JD.com, a Chinese online retailer, has revealed that it is working on heavy-duty drones that will be useful in making deliveries for loads weighing 1,000 kilos or even more. Initially, the heavy-duty drones will be deployed in the Shaanxi province of China.
The first time the online retailer which is ranked second to Alibaba in China made drone deliveries was in 2016 when the technique was found to be suited to dispatching small packages to customers residing in rural villages that were located in remote areas. Currently, the retailer has a fleet of around 30 drones which are used to deliver shipments to remote areas in provinces such as Guizhou, Jiangsu, Sichuan and Shaanxi where over 230 million people live. The drone delivery service also serves remote areas of Beijing.
Fresh farm produce
Besides making deliveries, the drones would also offer a transport service for farmers who are in the rural areas. This could be in situations where farmers who are located in the areas where JD’s heavy-duty drones reach want to transport their produce to urban markets that are in faraway places. This could include such fresh produce as vegetables and fruit which would likely go bad if transported by road or other means.
Though logistics firms and online retailers are experimenting with drone deliveries, it has mostly been with small packages that are of high value such as medicines or electronics. Amazon, for instance, made the first drone delivery last year in December to a customer residing in rural England. The service is, however, limited to packages that weigh less than five pounds. Earlier last year in September, a drone owned by United Parcel Service delivered an inhaler to a recipient located on an island close to the Boston city of Massachusetts.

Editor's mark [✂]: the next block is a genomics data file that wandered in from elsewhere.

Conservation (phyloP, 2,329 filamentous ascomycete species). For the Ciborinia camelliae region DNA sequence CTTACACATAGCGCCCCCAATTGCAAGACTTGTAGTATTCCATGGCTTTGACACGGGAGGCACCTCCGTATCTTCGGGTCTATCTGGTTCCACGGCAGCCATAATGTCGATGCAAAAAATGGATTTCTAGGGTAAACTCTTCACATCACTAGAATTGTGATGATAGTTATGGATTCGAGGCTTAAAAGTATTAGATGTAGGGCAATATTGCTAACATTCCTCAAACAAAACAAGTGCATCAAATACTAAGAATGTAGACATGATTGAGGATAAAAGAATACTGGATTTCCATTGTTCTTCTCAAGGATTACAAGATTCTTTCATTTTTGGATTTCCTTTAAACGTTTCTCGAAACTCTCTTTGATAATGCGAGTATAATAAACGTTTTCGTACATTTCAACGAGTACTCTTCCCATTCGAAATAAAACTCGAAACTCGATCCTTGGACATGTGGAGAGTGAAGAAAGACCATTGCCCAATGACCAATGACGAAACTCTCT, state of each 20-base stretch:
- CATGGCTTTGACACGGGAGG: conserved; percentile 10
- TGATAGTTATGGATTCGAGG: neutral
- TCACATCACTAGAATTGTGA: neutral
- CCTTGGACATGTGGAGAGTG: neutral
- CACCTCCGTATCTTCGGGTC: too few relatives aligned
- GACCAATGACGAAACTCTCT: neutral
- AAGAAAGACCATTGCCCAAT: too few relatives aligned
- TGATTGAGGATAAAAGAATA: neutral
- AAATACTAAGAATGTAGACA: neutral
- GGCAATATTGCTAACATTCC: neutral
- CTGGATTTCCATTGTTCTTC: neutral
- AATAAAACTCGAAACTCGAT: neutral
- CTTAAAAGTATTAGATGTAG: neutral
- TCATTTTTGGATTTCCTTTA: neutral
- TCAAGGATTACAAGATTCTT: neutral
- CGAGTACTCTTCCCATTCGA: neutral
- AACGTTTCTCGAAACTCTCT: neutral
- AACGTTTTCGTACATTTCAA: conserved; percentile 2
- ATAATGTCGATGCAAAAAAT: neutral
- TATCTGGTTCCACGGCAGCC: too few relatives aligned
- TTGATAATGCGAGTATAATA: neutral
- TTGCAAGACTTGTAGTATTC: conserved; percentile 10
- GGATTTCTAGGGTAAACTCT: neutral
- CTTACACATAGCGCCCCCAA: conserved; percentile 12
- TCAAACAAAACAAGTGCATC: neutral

Earlier this month, the European aircraft maker Airbus SE disclosed that it would begin offering commercial drones for sale in the United States. This would be for such purposes as inspecting cellphone towers or monitoring crops.
Some of the challenges limiting widespread adoption of drones in the United States include regulatory roadblocks. Consequently proponents of the technology are predicting that there won’t be widespread use of drones in the next three years. Regulatory issues are however not an issue in China which has now emerged as the largest maker of civilian drones in the world. Already commercial drones are in wide use on Chinese farms. Drone makers in China also receive support from local governments.